The 15th prime minister of India, Mr. Narendra Modi, has started his tenure with an interesting choice of personnel for a key ministry, Human Resource and Development. He has chosen a young and dynamic politician with a less than stellar academic track record for heading it. More specifically, the HRD minister Ms. Irani has not received college education herself while education will be a key component of the ministry in question. The choice should have generated a healthy debate in public domain focusing on what does the extent domain knowledge of a minister facilitate the functioning of any given ministry in general and HRD ministry in particular. In a democratic polity, every decision of a PM is open to public scrutiny. In fact in an intellectually vibrant democracy, questions to PM are on real issues such as his choice of cabinets, rather than on vague abstracts like his idea of India. In many other democracies, like US, the secretaries (equivalent of cabinet ministers in Westminster terminology) nominated by the President must be individually confirmed by the Senate.

A Synopsis of Challenges that Confront Indian Education

HRD ministry includes, within its purview, education which ought to constitute a focus area for a country as young as India. I will enumerate some key challenges confronting higher education in India based on my observation of students from a diverse set of countries, including India, pursuing higher education in US. Upper echelons of undergraduate institutions in India remain competitive per international standards though the quality has been declining in the last decade or so. It would be difficult to locate an engineering academic in US who has not heard of the flagship Indian Institute of Technologies. Students from top two tiers of engineering institutes are trained better than average American students pursuing engineering but are somewhat ill-equipped when compared with their Chinese counterparts. The difference in training between Indian and Chinese students who join top academic institutes in US is not usually insurmountable – by and large Indian students distinguish themselves in masters, doctoral studies and subsequent professional careers in academia and industry. There is however a significant difference between the top and mid-level institutions in terms of quality of training although it is the latter that handles the bulk of students.

India has however completely faltered in research. There are only a handful of Universities that have a vibrant research environment. The formidable Indian Institutes of technology are largely teaching schools now. A small fraction of students graduating from IITs pursue careers in engineering let alone higher education in the same. The faculty at almost every IIT is heavily understaffed primarily because the number of engineering doctorates India generates is grossly inadequate for its academic needs. Most newly founded IITs lack basic education infrastructure including campus space. It is therefore not surprising that India also remains under-represented in premier science and engineering journals and conferences.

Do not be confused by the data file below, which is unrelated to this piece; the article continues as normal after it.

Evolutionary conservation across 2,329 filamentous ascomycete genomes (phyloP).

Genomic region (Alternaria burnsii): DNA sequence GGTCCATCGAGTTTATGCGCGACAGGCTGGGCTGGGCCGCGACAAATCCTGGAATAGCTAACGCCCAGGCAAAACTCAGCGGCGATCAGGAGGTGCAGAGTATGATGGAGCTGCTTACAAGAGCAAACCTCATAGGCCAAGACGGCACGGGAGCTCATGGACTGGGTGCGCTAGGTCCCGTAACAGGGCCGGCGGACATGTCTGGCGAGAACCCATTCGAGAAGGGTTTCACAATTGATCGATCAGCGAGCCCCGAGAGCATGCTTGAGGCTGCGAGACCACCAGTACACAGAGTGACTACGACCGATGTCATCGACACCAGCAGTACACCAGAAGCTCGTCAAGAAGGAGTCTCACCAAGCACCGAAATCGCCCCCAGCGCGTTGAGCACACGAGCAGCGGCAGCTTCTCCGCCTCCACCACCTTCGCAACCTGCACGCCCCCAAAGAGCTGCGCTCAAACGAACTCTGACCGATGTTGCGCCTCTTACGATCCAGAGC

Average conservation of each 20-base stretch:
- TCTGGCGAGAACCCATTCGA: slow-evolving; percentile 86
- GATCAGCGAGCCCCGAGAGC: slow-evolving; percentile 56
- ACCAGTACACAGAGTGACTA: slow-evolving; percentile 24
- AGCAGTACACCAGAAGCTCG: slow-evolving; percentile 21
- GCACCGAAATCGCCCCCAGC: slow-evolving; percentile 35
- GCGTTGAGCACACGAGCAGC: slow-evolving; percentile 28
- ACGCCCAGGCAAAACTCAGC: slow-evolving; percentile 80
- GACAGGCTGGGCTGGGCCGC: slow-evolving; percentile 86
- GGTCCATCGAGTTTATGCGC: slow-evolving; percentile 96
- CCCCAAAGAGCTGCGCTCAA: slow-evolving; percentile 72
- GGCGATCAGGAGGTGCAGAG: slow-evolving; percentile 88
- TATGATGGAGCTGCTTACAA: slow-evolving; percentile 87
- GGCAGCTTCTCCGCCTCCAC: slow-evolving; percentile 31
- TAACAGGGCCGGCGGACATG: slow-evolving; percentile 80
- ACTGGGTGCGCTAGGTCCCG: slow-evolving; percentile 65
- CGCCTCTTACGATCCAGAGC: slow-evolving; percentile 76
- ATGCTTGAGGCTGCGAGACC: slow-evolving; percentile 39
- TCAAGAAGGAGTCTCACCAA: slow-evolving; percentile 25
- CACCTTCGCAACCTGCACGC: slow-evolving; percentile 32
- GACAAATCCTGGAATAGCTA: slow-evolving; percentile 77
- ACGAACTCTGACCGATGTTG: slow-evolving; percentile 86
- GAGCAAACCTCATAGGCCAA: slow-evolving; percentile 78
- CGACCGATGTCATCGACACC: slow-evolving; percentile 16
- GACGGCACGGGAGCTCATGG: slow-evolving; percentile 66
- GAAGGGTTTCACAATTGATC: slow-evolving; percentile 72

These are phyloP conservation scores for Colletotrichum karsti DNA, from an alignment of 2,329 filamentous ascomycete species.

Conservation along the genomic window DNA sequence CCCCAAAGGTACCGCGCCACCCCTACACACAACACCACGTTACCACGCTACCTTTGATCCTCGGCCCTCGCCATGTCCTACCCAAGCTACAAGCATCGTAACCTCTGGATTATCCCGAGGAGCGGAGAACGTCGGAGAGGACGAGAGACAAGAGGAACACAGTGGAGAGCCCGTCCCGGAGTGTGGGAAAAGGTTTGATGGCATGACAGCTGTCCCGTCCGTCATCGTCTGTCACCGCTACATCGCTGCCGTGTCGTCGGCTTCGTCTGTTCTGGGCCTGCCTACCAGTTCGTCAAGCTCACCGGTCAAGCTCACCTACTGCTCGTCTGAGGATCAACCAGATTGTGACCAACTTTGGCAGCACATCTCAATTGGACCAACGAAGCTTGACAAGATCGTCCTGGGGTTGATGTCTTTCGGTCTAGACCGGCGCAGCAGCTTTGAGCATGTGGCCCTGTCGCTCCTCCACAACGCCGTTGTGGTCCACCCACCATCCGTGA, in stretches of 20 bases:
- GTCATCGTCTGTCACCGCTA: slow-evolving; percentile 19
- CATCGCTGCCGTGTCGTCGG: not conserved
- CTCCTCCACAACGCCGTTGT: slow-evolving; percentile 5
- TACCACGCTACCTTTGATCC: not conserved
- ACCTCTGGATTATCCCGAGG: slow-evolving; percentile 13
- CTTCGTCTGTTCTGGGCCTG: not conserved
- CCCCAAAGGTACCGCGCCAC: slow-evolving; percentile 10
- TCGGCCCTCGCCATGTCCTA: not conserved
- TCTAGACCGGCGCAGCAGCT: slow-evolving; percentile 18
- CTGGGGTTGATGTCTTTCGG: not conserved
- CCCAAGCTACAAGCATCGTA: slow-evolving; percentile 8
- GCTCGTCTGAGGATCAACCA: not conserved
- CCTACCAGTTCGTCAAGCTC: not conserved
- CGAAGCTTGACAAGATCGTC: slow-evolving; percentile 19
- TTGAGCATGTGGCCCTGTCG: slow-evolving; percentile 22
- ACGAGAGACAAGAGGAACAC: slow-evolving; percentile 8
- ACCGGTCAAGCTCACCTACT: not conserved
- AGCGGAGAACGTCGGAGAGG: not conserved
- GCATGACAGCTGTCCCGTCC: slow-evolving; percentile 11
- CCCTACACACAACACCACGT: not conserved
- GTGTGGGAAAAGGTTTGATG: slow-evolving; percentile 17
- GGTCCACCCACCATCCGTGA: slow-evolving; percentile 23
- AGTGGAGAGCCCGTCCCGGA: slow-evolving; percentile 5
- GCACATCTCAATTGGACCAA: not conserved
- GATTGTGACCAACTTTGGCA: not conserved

It is worthwhile to note that no country has ever become an economic super power without scaling commensurate heights in science and technology. The progress in science and technology is in fact an essential prerequisite not merely for registering India’s signature in a major field of intellect but also for the more prosaic requirement for reducing our reliance on foreign technologies in key sectors such as defense, energy, modern transportation, etc.

The story of our developed neighbor, China, serves as a stark contrast.  China had negligible presence in science until well after the cultural revolution –  communist regime employed scientists and academics as farm labors. But in less than three decades it has emerged as a major power giving US a run for its money. The inspirational success story has been a consequence of visionary policy initiatives sorely lacking in Indian context. Suggesting policy solutions in Indian context is beyond the scope of this piece, except that the spectacular turnaround in China starting from barebones tells us that India can perhaps craft its own story in a decade given that it has a functional educational architecture to start from.

The challenges in higher education are not limited to science and technology. Humanities education in India suffers from a profound leftist intellectual bias. Specifically, education and research in history and economics have only represented socialist schools of thought. Premier institutions  offer very few if any Sanskrit courses which defies all pedagogical logic since Sanskrit is the root of very many Indian languages and is closely related to other classical languages such as Latin or ancient Persian. It’s an irony that Ivy League schools in US offer several courses in Sanskrit.

The bias has also had an unhealthy influence on the nature of faculty hire in tax funded Universities which has in turn influenced its curricular and research agenda. Even worse the curricular bias is not limited to higher education. School texts provide lopsided presentations of Indian history. They barely dwell on the revolutionary chapters of our freedom struggle and filter out the contributions of intellectual stalwarts like Dr. Shyamaprasad Mookerjee or Veer Savarkar owing to the political preferences of long standing ruling dispensations. Restoration of a minimal balance in humanities ecosystem can only broaden and enrich the intellectual horizon of emerging scholars.